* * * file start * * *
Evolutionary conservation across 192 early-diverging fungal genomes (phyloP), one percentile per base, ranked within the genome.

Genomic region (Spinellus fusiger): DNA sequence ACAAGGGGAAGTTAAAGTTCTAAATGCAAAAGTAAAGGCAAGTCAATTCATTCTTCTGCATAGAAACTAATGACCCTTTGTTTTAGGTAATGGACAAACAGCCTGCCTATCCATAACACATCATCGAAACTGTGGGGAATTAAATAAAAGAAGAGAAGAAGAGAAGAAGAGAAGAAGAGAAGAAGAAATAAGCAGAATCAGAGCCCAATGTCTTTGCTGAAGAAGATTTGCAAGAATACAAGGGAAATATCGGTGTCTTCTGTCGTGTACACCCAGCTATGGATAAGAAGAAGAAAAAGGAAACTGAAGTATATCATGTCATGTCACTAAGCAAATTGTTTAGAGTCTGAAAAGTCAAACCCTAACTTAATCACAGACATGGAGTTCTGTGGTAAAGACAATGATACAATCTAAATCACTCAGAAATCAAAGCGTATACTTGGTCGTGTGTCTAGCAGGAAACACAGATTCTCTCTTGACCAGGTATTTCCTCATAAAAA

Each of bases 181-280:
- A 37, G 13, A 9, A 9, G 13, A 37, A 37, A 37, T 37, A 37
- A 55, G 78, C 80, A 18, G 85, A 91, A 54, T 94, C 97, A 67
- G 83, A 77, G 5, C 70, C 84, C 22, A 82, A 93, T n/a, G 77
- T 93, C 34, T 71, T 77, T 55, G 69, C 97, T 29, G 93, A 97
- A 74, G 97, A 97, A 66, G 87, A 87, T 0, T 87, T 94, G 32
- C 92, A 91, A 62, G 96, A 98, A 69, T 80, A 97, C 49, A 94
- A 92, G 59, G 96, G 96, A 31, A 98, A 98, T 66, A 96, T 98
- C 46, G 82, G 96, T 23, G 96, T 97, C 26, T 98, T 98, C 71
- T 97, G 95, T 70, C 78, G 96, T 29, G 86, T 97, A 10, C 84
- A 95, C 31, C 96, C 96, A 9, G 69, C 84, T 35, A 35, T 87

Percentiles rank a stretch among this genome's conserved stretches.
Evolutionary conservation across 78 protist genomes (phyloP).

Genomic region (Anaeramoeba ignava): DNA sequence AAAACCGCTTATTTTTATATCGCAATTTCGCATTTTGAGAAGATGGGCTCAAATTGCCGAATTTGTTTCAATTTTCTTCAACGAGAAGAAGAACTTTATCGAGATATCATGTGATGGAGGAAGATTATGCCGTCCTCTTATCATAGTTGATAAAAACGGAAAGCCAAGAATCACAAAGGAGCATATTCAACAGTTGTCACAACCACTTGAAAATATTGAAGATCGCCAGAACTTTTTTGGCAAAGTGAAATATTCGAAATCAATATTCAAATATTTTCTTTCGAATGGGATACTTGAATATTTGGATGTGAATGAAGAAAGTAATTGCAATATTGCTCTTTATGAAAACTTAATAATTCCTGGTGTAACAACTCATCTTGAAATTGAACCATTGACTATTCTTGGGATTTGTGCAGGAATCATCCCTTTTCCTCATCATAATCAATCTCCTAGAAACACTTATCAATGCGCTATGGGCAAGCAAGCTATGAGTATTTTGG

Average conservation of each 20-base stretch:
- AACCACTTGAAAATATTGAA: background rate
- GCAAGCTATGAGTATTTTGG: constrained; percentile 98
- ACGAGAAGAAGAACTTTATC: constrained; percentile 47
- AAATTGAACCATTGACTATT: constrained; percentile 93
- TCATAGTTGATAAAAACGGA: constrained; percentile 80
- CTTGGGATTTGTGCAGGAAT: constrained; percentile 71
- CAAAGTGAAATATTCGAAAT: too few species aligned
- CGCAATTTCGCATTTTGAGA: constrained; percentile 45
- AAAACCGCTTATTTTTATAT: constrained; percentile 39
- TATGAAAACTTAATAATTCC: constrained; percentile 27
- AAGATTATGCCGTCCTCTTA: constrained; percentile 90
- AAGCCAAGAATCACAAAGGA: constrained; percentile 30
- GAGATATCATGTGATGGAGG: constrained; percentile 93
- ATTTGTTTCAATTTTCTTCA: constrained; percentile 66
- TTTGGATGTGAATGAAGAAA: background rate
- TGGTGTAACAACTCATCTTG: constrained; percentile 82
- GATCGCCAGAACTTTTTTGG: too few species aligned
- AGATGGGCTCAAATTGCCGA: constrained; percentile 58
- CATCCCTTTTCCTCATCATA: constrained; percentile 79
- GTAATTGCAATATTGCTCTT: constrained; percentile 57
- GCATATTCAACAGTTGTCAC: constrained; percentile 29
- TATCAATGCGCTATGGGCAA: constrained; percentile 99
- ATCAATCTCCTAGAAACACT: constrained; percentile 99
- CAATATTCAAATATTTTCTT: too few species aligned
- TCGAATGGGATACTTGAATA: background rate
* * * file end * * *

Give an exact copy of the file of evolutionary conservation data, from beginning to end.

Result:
Evolutionary conservation across 192 early-diverging fungal genomes (phyloP), one percentile per base, ranked within the genome.

Genomic region (Spinellus fusiger): DNA sequence ACAAGGGGAAGTTAAAGTTCTAAATGCAAAAGTAAAGGCAAGTCAATTCATTCTTCTGCATAGAAACTAATGACCCTTTGTTTTAGGTAATGGACAAACAGCCTGCCTATCCATAACACATCATCGAAACTGTGGGGAATTAAATAAAAGAAGAGAAGAAGAGAAGAAGAGAAGAAGAGAAGAAGAAATAAGCAGAATCAGAGCCCAATGTCTTTGCTGAAGAAGATTTGCAAGAATACAAGGGAAATATCGGTGTCTTCTGTCGTGTACACCCAGCTATGGATAAGAAGAAGAAAAAGGAAACTGAAGTATATCATGTCATGTCACTAAGCAAATTGTTTAGAGTCTGAAAAGTCAAACCCTAACTTAATCACAGACATGGAGTTCTGTGGTAAAGACAATGATACAATCTAAATCACTCAGAAATCAAAGCGTATACTTGGTCGTGTGTCTAGCAGGAAACACAGATTCTCTCTTGACCAGGTATTTCCTCATAAAAA

Each of bases 181-280:
- A 37, G 13, A 9, A 9, G 13, A 37, A 37, A 37, T 37, A 37
- A 55, G 78, C 80, A 18, G 85, A 91, A 54, T 94, C 97, A 67
- G 83, A 77, G 5, C 70, C 84, C 22, A 82, A 93, T n/a, G 77
- T 93, C 34, T 71, T 77, T 55, G 69, C 97, T 29, G 93, A 97
- A 74, G 97, A 97, A 66, G 87, A 87, T 0, T 87, T 94, G 32
- C 92, A 91, A 62, G 96, A 98, A 69, T 80, A 97, C 49, A 94
- A 92, G 59, G 96, G 96, A 31, A 98, A 98, T 66, A 96, T 98
- C 46, G 82, G 96, T 23, G 96, T 97, C 26, T 98, T 98, C 71
- T 97, G 95, T 70, C 78, G 96, T 29, G 86, T 97, A 10, C 84
- A 95, C 31, C 96, C 96, A 9, G 69, C 84, T 35, A 35, T 87

Percentiles rank a stretch among this genome's conserved stretches.
Evolutionary conservation across 78 protist genomes (phyloP).

Genomic region (Anaeramoeba ignava): DNA sequence AAAACCGCTTATTTTTATATCGCAATTTCGCATTTTGAGAAGATGGGCTCAAATTGCCGAATTTGTTTCAATTTTCTTCAACGAGAAGAAGAACTTTATCGAGATATCATGTGATGGAGGAAGATTATGCCGTCCTCTTATCATAGTTGATAAAAACGGAAAGCCAAGAATCACAAAGGAGCATATTCAACAGTTGTCACAACCACTTGAAAATATTGAAGATCGCCAGAACTTTTTTGGCAAAGTGAAATATTCGAAATCAATATTCAAATATTTTCTTTCGAATGGGATACTTGAATATTTGGATGTGAATGAAGAAAGTAATTGCAATATTGCTCTTTATGAAAACTTAATAATTCCTGGTGTAACAACTCATCTTGAAATTGAACCATTGACTATTCTTGGGATTTGTGCAGGAATCATCCCTTTTCCTCATCATAATCAATCTCCTAGAAACACTTATCAATGCGCTATGGGCAAGCAAGCTATGAGTATTTTGG

Average conservation of each 20-base stretch:
- AACCACTTGAAAATATTGAA: background rate
- GCAAGCTATGAGTATTTTGG: constrained; percentile 98
- ACGAGAAGAAGAACTTTATC: constrained; percentile 47
- AAATTGAACCATTGACTATT: constrained; percentile 93
- TCATAGTTGATAAAAACGGA: constrained; percentile 80
- CTTGGGATTTGTGCAGGAAT: constrained; percentile 71
- CAAAGTGAAATATTCGAAAT: too few species aligned
- CGCAATTTCGCATTTTGAGA: constrained; percentile 45
- AAAACCGCTTATTTTTATAT: constrained; percentile 39
- TATGAAAACTTAATAATTCC: constrained; percentile 27
- AAGATTATGCCGTCCTCTTA: constrained; percentile 90
- AAGCCAAGAATCACAAAGGA: constrained; percentile 30
- GAGATATCATGTGATGGAGG: constrained; percentile 93
- ATTTGTTTCAATTTTCTTCA: constrained; percentile 66
- TTTGGATGTGAATGAAGAAA: background rate
- TGGTGTAACAACTCATCTTG: constrained; percentile 82
- GATCGCCAGAACTTTTTTGG: too few species aligned
- AGATGGGCTCAAATTGCCGA: constrained; percentile 58
- CATCCCTTTTCCTCATCATA: constrained; percentile 79
- GTAATTGCAATATTGCTCTT: constrained; percentile 57
- GCATATTCAACAGTTGTCAC: constrained; percentile 29
- TATCAATGCGCTATGGGCAA: constrained; percentile 99
- ATCAATCTCCTAGAAACACT: constrained; percentile 99
- CAATATTCAAATATTTTCTT: too few species aligned
- TCGAATGGGATACTTGAATA: background rate